git annex fsck [path ...]
This command checks annexed files for consistency, and warns about or fixes any problems found. This is a good complement to git fsck.
The default is to check all annexed files in the current directory and subdirectories. With parameters, only the specified files are checked.
The problems fsck finds include files that have gotten corrupted, files whose content has somehow become lost, files that do not have the configured number of copies yet made, and keys that can be upgraded to a better format.
Check a remote, rather than the local repository.
Note that by default, files will be copied from the remote to check their contents. To avoid this expensive transfer, and only verify that the remote still has the files that are expected to be on it, add the --fast option.
Avoids expensive checksum calculations (and expensive transfers when fscking a remote).
Start a new incremental fsck pass. An incremental fsck can be interrupted at any time, with eg ctrl-c.
Resume the last incremental fsck pass, where it left off.
Resuming may redundantly check some files that were checked before. Any files that fsck found problems with before will be re-checked on resume. Also, checkpoints are made every 1000 files or every 5 minutes during a fsck, and it resumes from the last checkpoint.
This makes a new incremental fsck be started only a specified time period after the last incremental fsck was started.
The time is in the form "10d" or "300h".
Maybe you'd like to run a fsck for 5 hours at night, picking up each night where it left off. You'd like this to continue until all files have been fscked. And once it's done, you'd like a new fsck pass to start, but no more often than once a month. Then put this in a nightly cron job:
git annex fsck --incremental-schedule 30d --time-limit 5h
Override the normally configured number of copies.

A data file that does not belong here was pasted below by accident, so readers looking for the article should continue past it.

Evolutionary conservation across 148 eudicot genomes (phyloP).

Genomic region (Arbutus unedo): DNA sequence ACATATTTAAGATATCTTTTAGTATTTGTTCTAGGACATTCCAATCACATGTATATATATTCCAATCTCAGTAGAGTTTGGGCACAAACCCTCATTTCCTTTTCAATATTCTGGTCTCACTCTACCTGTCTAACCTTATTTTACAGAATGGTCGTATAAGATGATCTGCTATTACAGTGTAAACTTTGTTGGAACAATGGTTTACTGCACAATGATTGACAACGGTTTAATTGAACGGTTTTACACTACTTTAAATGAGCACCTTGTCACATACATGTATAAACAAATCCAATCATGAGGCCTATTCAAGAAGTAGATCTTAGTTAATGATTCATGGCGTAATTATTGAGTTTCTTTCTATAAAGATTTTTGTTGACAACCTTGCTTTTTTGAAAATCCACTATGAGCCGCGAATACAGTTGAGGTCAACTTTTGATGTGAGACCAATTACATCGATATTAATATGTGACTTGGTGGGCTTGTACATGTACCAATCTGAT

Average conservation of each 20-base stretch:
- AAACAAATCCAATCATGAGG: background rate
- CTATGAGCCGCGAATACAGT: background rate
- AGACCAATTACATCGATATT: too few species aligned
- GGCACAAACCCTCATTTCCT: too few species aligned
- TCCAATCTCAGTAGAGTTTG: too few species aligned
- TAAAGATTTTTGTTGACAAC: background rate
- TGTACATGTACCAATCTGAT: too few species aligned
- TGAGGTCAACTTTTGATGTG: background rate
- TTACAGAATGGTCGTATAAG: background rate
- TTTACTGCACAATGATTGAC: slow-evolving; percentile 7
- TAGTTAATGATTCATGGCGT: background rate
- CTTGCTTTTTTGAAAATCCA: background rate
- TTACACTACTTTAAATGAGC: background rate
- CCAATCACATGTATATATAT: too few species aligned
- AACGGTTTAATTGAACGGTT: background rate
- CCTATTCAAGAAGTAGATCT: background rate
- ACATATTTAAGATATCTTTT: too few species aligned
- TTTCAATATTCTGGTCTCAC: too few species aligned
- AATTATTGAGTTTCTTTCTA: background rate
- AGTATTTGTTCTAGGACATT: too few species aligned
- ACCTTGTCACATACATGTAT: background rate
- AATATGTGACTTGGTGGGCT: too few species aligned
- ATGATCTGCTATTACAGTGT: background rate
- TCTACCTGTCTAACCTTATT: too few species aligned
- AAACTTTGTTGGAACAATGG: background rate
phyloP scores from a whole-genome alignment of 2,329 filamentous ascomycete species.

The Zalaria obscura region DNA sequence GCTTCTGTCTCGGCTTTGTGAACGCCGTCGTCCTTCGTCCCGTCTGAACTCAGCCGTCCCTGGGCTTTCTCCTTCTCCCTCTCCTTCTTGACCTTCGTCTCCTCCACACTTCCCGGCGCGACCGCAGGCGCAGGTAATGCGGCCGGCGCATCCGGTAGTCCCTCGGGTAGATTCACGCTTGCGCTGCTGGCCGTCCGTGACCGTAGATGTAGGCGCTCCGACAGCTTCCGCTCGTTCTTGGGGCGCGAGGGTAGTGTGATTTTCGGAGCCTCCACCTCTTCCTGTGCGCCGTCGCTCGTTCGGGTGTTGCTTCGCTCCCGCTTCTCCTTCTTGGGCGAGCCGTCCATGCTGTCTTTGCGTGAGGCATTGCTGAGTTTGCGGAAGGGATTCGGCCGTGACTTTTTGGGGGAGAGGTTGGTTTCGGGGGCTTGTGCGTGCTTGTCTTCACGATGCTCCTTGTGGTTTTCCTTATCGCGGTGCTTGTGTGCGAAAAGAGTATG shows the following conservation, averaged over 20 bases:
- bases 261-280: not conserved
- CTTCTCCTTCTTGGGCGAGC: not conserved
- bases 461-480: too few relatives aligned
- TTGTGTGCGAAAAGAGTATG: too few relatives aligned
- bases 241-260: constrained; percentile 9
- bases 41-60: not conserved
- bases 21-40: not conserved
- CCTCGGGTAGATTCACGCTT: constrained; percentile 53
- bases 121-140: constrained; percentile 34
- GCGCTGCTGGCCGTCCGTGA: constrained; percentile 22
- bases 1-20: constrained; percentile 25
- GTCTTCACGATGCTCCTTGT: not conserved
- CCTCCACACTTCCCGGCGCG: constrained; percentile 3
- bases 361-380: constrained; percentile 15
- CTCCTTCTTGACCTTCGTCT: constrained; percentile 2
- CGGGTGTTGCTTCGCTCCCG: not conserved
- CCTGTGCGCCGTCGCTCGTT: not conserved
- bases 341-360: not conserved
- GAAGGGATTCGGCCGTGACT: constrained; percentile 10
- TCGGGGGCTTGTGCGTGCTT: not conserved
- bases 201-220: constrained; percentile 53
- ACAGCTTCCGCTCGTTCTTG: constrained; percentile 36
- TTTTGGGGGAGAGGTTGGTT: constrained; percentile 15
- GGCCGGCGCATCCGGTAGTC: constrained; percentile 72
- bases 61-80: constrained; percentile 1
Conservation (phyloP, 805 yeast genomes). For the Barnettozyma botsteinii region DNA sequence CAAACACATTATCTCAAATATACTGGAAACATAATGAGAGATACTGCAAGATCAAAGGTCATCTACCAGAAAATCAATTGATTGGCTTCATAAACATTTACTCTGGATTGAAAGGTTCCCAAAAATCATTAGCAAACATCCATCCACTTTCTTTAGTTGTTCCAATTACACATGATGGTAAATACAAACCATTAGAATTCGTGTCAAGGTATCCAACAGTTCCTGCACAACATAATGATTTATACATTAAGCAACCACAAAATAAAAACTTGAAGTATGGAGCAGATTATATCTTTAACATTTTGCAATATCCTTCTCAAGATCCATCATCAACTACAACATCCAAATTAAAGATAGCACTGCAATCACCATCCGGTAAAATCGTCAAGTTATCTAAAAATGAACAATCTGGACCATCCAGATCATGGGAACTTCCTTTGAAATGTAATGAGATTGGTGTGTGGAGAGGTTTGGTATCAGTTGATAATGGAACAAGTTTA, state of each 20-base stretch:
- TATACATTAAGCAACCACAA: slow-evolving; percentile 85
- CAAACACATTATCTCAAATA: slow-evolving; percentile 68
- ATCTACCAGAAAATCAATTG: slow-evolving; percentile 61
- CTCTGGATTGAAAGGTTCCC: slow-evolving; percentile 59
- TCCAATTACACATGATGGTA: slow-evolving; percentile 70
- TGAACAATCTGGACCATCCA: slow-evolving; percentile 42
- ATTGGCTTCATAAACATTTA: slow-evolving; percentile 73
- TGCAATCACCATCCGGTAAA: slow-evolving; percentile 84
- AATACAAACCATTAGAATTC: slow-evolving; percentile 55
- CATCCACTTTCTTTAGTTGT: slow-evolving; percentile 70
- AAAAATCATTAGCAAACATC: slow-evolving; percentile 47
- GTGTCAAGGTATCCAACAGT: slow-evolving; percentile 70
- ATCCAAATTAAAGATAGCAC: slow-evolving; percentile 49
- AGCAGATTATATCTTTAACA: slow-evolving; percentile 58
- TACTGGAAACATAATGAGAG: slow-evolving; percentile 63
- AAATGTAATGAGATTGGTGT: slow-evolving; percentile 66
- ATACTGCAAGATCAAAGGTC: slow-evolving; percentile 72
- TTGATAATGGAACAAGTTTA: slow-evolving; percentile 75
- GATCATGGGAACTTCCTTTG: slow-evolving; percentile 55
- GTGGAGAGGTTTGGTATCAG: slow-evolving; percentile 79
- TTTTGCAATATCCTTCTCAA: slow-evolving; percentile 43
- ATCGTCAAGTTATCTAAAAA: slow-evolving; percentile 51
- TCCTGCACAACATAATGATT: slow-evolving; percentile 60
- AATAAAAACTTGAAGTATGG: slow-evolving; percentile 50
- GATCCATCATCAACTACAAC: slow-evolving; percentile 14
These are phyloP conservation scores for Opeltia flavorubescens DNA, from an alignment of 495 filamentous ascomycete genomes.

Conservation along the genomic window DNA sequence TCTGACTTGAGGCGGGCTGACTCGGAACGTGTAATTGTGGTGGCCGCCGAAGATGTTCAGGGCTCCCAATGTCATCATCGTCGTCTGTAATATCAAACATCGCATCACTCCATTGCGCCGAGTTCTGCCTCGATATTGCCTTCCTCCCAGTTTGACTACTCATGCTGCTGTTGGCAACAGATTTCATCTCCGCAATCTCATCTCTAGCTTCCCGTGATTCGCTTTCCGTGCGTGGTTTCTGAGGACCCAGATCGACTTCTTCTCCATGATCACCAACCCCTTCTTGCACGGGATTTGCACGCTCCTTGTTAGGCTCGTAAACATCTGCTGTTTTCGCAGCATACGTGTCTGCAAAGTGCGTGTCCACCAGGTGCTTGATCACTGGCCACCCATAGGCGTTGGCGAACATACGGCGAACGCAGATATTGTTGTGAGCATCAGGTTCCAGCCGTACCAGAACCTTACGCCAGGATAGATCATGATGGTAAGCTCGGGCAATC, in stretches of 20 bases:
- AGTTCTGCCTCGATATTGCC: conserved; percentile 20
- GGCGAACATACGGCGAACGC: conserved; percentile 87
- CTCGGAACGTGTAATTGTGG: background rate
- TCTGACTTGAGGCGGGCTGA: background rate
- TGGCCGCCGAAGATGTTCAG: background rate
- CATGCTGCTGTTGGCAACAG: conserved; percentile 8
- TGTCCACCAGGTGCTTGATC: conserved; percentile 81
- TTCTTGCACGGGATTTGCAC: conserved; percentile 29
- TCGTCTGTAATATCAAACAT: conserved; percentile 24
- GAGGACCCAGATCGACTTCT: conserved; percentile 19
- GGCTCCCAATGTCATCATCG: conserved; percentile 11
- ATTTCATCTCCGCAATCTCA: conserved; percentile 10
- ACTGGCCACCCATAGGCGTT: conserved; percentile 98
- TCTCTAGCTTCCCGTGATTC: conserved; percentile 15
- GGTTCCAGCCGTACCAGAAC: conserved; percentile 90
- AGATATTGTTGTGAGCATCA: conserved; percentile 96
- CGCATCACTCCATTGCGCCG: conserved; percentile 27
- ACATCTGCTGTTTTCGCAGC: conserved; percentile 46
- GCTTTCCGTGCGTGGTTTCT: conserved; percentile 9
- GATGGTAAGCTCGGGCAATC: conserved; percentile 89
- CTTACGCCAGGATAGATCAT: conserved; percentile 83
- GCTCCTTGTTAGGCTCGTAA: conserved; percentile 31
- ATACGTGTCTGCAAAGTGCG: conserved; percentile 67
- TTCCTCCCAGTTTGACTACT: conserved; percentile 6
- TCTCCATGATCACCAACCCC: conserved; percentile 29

To verify data integrity only while disregarding required number of copies, use --numcopies=1.
- --all -A
Normally only the files in the currently checked out branch are fscked. This option causes all versions of all files to be fscked.
This is the default behavior when running git-annex in a bare repository.
Operate on files in the specified branch or treeish.
Operate on files found by last run of git-annex unused.
Use this option to fsck a specified key.
- matching options
The git-annex-matching-options(1) can be used to control what to fsck.
- --jobs=N -JN
Runs multiple fsck jobs in parallel. For example: -J4
Setting this to "cpus" will run one job per CPU core.
Enable JSON output. This is intended to be parsed by programs that use git-annex. Each line of output is a JSON object.
Messages that would normally be output to standard error are included in the JSON instead.
Like all git-annex commands, this option makes only error and warning messages be displayed. This is particularly useful with fsck, which normally displays all the files it's checking even when there is no problem with them.
Also the git-annex-common-options(1) can be used.
Joey Hess <email@example.com>
git-annex(1), git-annex-dead(1), git-annex-expire(1), git-annex-fix(1), git-annex-reinit(1), git-annex-reinject(1), git-annex-repair(1).